When Does the Use of Alcohol for Self-Care Become a Problem for Parents

The memes are truthful – red, white, and rosé wine consumption among young parents has increased more than ever, raising the question: when does the use of alcohol for self-care become a problem? More than 1,600 mothers were polled by parents to determine the clear implications of that for parenting children. See how your habits compare to the insights gathered from this important study.

My routine underwent a few not-so-great changes with the birth of my son last year. One factor was that there was a lot less exercise being done. I also take a lot less time than usual to clean my teeth and take a shower. Sad to say, less sex.

However, drinking appeared to be more prevalent than anything else. When my son was around 4 months old, I recall going to a matinee movie with a parent friend and her infant. We picked a posh theater that offered snacks and drinks. The beverages were excellent, but the movie was mediocre. By the time the credits rolled, I had almost finished a second pint of stout while my friend sipped on an Aperol Spritz.

It was barely after two in the afternoon, during a Tuesday.

I consumed a glass or two of wine on most days of the week during those hectic early months of parenthood, frequently beginning before sunset. It turned out that I wasn’t drinking by myself. Parents polled more than 1,600 moms on their alcohol consumption, and 78% admitted to consuming at least one alcoholic beverage per week. Four or more drinks are consumed weekly by one in three people. The preferred swig? More than half of the mothers answered, “Wine all the way.” Not a significant deal thus far.

But what happens when grabbing a bottle at six o’clock in the evening begins to feel more like a reflex than a decision? About 50% of respondents to our study stated they have cut back on their alcohol consumption since becoming mothers, while 39% said they drink little or never. However, 48% claimed to have made an effort to limit their drinking. One in three people acknowledged having this concern, and 12% stated they had similar concerns about having a dependency issue. In addition, 52% of mothers admitted to frequently drinking in the presence of their kids, and 47% admitted to getting inebriated in front of them.

I have experience being the child in those situations. My mother regularly drank wine at night. One who is upbeat and tipsy more frequently than drunk. But I became aware of the difference when she drank at a young age. She was arranged, cool, and perhaps too tightly coiled by day. She broke into her fourth glass of Burgundy.

77% of mothers who responded to our study stated their drinking had no impact on how they are as parents. Could it be real? Is having a buzz while parenting really unimportant? Are we deluding ourselves, or what?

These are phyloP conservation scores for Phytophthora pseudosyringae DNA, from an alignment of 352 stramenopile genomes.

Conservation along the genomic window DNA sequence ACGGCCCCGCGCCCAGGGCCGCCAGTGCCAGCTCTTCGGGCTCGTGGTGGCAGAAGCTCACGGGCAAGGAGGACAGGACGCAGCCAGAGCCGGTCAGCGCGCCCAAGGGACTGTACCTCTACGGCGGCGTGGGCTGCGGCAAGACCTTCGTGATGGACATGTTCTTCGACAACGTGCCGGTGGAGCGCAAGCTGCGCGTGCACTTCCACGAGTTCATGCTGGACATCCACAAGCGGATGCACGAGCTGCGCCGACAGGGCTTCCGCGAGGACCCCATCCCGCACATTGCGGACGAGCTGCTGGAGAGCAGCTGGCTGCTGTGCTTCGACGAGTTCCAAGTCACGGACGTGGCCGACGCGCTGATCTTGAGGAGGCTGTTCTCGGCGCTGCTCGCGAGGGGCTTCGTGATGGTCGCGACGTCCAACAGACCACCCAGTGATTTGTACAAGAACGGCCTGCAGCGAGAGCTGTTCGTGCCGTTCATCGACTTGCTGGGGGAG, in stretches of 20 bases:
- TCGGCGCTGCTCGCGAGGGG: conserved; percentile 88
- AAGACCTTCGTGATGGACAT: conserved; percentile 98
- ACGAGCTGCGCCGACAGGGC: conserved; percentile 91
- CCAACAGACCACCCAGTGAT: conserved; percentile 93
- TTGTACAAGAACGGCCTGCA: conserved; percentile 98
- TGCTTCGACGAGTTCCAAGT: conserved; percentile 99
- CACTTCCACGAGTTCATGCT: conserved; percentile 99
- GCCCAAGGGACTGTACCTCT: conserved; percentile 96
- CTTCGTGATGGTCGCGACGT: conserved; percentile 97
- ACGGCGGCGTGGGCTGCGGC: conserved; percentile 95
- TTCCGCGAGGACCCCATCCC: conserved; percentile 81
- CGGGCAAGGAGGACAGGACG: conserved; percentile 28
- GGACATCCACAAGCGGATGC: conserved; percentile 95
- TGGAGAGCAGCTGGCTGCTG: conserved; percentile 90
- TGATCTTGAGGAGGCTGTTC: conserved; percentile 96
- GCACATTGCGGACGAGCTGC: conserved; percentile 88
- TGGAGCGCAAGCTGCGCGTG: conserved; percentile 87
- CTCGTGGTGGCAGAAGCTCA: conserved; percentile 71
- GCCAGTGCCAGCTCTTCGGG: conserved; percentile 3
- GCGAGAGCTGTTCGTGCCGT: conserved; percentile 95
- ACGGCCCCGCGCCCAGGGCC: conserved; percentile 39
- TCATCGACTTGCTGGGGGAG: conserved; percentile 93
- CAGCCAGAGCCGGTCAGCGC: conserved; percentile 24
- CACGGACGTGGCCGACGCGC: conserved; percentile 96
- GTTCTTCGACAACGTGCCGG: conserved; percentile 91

It’s (A Little) Funny

Mother of two from Redding, California, April Storey has a love for wine and exercise. She rose to fame two years ago after sharing a “wine exercise” on Facebook. She does push-ups while holding a glass underneath her in the video. She lowers herself to drink through a straw after each exercise, which she explains is only a comedic flourish because “I don’t actually drink when I work out.” However, Storey’s essay resonated with readers, earning over 22 million views and a deluge of comments. She was aware that other mothers shared her love of wine, but she was unaware of the sheer number.

Despite research showing that no amount of alcohol is safe, 49% of American women stated they preferred wine to other types of alcohol, which may be due to the general belief that wine is healthier than other types of alcohol.

Even so, the wine still has celebrity status among health-conscious people as the mythical beverage that is said to be able to reduce waist circumference and boost immunological function. Reality check: According to a study from the American Society of Clinical Oncology, consuming one drink per day, whether it be wine or another beverage, can increase a woman’s risk of breast cancer by 4%.

If you believe the messages of films like Bad Moms, Facebook memes and GIFs, and the charming slogans printed on T-shirts available on Etsy (“I wine because they whine,” ha-ha), wine is apparently a cure-all for the difficulties of contemporary parenthood.

The phrase “Parenting is so hard, I need my wine” has evolved into a wink-wink joke, according to Gabrielle Glaser, author of Her Best-Kept Secret, a book about American women’s relationships with alcohol. The punch line has a flaw: It provides individuals with legitimate drinking problems with justification for their actions.

Stefanie Wilder-Taylor, who used to be the wisecracking, is aware of this personally. She gave up drinking in 2009 after realizing that her nightly swilling had gotten out of control. She is the author of Sippy Cups Are Not for Chardonnay. Later, Wilder-Taylor founded the Booze-Free Brigade, an online group. Many moms who joke about their drinking habits don’t have one. They merely find it amusing,” she claims. But those who do struggle with addiction are duped into believing that “every mom drinks like I do.”

According to experts, the darker side of the drinking culture’s impact on our health needs to be revealed. According to Deborah Hasin, Ph.D., a professor of epidemiology at Columbia University’s Mailman School of Public Health, there is an increase in alcohol use disorders, arrests for driving under the influence, and fatalities linked to alcohol among American women. If trends continue, millennial women will eventually have the same likelihood of binge drinking as millennial men.

A Victim’s Escape

In December 2016, Storey gave birth to her second child, and she was eager to unwind with a glass of wine. You’re worn out and overburdened, she claims. It’s uncommon to go out at night. We eagerly anticipate having a glass of wine.